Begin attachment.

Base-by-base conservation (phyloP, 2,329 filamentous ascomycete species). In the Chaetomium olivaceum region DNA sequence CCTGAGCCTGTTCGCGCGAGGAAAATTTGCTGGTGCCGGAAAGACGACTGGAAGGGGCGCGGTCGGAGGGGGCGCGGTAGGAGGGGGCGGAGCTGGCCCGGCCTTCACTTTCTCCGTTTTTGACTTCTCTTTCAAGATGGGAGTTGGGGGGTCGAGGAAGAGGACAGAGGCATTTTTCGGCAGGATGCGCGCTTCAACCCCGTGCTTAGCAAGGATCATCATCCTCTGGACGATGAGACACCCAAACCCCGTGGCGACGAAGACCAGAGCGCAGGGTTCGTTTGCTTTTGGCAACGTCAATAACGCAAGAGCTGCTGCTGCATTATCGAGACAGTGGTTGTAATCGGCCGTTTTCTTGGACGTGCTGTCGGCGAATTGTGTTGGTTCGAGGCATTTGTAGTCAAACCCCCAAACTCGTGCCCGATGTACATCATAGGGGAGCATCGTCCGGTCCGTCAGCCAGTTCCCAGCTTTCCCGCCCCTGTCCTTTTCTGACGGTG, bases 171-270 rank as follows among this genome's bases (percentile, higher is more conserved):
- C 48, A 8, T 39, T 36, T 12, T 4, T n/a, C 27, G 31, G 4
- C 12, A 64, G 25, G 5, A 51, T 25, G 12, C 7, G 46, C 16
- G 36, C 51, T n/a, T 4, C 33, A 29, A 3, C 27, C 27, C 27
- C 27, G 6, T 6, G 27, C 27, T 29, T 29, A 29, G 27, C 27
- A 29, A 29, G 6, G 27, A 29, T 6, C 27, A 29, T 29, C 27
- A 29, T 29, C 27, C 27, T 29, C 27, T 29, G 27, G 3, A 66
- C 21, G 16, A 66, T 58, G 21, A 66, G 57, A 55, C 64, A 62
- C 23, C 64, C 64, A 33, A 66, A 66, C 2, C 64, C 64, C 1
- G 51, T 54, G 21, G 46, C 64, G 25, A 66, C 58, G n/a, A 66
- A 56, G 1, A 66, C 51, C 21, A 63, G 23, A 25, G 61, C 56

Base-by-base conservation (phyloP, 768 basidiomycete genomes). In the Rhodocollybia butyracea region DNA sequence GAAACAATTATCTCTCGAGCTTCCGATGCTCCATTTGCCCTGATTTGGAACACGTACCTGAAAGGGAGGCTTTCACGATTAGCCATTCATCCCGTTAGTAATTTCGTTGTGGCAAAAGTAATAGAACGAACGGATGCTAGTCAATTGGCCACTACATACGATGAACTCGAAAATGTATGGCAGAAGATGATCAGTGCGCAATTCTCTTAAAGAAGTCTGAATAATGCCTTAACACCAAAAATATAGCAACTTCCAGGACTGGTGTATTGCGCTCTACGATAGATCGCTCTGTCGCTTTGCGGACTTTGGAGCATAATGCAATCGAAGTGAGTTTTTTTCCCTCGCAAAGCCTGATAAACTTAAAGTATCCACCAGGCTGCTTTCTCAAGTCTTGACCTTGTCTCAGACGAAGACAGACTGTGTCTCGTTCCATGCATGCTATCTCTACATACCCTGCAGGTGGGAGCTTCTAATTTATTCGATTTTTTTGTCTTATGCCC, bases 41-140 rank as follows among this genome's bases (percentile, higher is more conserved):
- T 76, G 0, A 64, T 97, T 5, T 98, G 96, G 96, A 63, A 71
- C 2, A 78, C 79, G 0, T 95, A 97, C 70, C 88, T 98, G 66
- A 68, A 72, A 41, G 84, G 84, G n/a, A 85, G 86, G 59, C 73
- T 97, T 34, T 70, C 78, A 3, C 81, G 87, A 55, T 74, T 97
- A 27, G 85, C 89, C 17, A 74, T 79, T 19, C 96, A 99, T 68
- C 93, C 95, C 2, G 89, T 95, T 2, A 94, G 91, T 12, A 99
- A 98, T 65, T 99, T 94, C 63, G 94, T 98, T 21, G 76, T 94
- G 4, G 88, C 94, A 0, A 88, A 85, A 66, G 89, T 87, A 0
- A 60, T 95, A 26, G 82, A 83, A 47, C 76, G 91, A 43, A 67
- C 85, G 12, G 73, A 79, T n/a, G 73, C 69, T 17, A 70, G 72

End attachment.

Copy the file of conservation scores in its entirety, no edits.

Base-by-base conservation (phyloP, 2,329 filamentous ascomycete species). In the Chaetomium olivaceum region DNA sequence CCTGAGCCTGTTCGCGCGAGGAAAATTTGCTGGTGCCGGAAAGACGACTGGAAGGGGCGCGGTCGGAGGGGGCGCGGTAGGAGGGGGCGGAGCTGGCCCGGCCTTCACTTTCTCCGTTTTTGACTTCTCTTTCAAGATGGGAGTTGGGGGGTCGAGGAAGAGGACAGAGGCATTTTTCGGCAGGATGCGCGCTTCAACCCCGTGCTTAGCAAGGATCATCATCCTCTGGACGATGAGACACCCAAACCCCGTGGCGACGAAGACCAGAGCGCAGGGTTCGTTTGCTTTTGGCAACGTCAATAACGCAAGAGCTGCTGCTGCATTATCGAGACAGTGGTTGTAATCGGCCGTTTTCTTGGACGTGCTGTCGGCGAATTGTGTTGGTTCGAGGCATTTGTAGTCAAACCCCCAAACTCGTGCCCGATGTACATCATAGGGGAGCATCGTCCGGTCCGTCAGCCAGTTCCCAGCTTTCCCGCCCCTGTCCTTTTCTGACGGTG, bases 171-270 rank as follows among this genome's bases (percentile, higher is more conserved):
- C 48, A 8, T 39, T 36, T 12, T 4, T n/a, C 27, G 31, G 4
- C 12, A 64, G 25, G 5, A 51, T 25, G 12, C 7, G 46, C 16
- G 36, C 51, T n/a, T 4, C 33, A 29, A 3, C 27, C 27, C 27
- C 27, G 6, T 6, G 27, C 27, T 29, T 29, A 29, G 27, C 27
- A 29, A 29, G 6, G 27, A 29, T 6, C 27, A 29, T 29, C 27
- A 29, T 29, C 27, C 27, T 29, C 27, T 29, G 27, G 3, A 66
- C 21, G 16, A 66, T 58, G 21, A 66, G 57, A 55, C 64, A 62
- C 23, C 64, C 64, A 33, A 66, A 66, C 2, C 64, C 64, C 1
- G 51, T 54, G 21, G 46, C 64, G 25, A 66, C 58, G n/a, A 66
- A 56, G 1, A 66, C 51, C 21, A 63, G 23, A 25, G 61, C 56

Base-by-base conservation (phyloP, 768 basidiomycete genomes). In the Rhodocollybia butyracea region DNA sequence GAAACAATTATCTCTCGAGCTTCCGATGCTCCATTTGCCCTGATTTGGAACACGTACCTGAAAGGGAGGCTTTCACGATTAGCCATTCATCCCGTTAGTAATTTCGTTGTGGCAAAAGTAATAGAACGAACGGATGCTAGTCAATTGGCCACTACATACGATGAACTCGAAAATGTATGGCAGAAGATGATCAGTGCGCAATTCTCTTAAAGAAGTCTGAATAATGCCTTAACACCAAAAATATAGCAACTTCCAGGACTGGTGTATTGCGCTCTACGATAGATCGCTCTGTCGCTTTGCGGACTTTGGAGCATAATGCAATCGAAGTGAGTTTTTTTCCCTCGCAAAGCCTGATAAACTTAAAGTATCCACCAGGCTGCTTTCTCAAGTCTTGACCTTGTCTCAGACGAAGACAGACTGTGTCTCGTTCCATGCATGCTATCTCTACATACCCTGCAGGTGGGAGCTTCTAATTTATTCGATTTTTTTGTCTTATGCCC, bases 41-140 rank as follows among this genome's bases (percentile, higher is more conserved):
- T 76, G 0, A 64, T 97, T 5, T 98, G 96, G 96, A 63, A 71
- C 2, A 78, C 79, G 0, T 95, A 97, C 70, C 88, T 98, G 66
- A 68, A 72, A 41, G 84, G 84, G n/a, A 85, G 86, G 59, C 73
- T 97, T 34, T 70, C 78, A 3, C 81, G 87, A 55, T 74, T 97
- A 27, G 85, C 89, C 17, A 74, T 79, T 19, C 96, A 99, T 68
- C 93, C 95, C 2, G 89, T 95, T 2, A 94, G 91, T 12, A 99
- A 98, T 65, T 99, T 94, C 63, G 94, T 98, T 21, G 76, T 94
- G 4, G 88, C 94, A 0, A 88, A 85, A 66, G 89, T 87, A 0
- A 60, T 95, A 26, G 82, A 83, A 47, C 76, G 91, A 43, A 67
- C 85, G 12, G 73, A 79, T n/a, G 73, C 69, T 17, A 70, G 72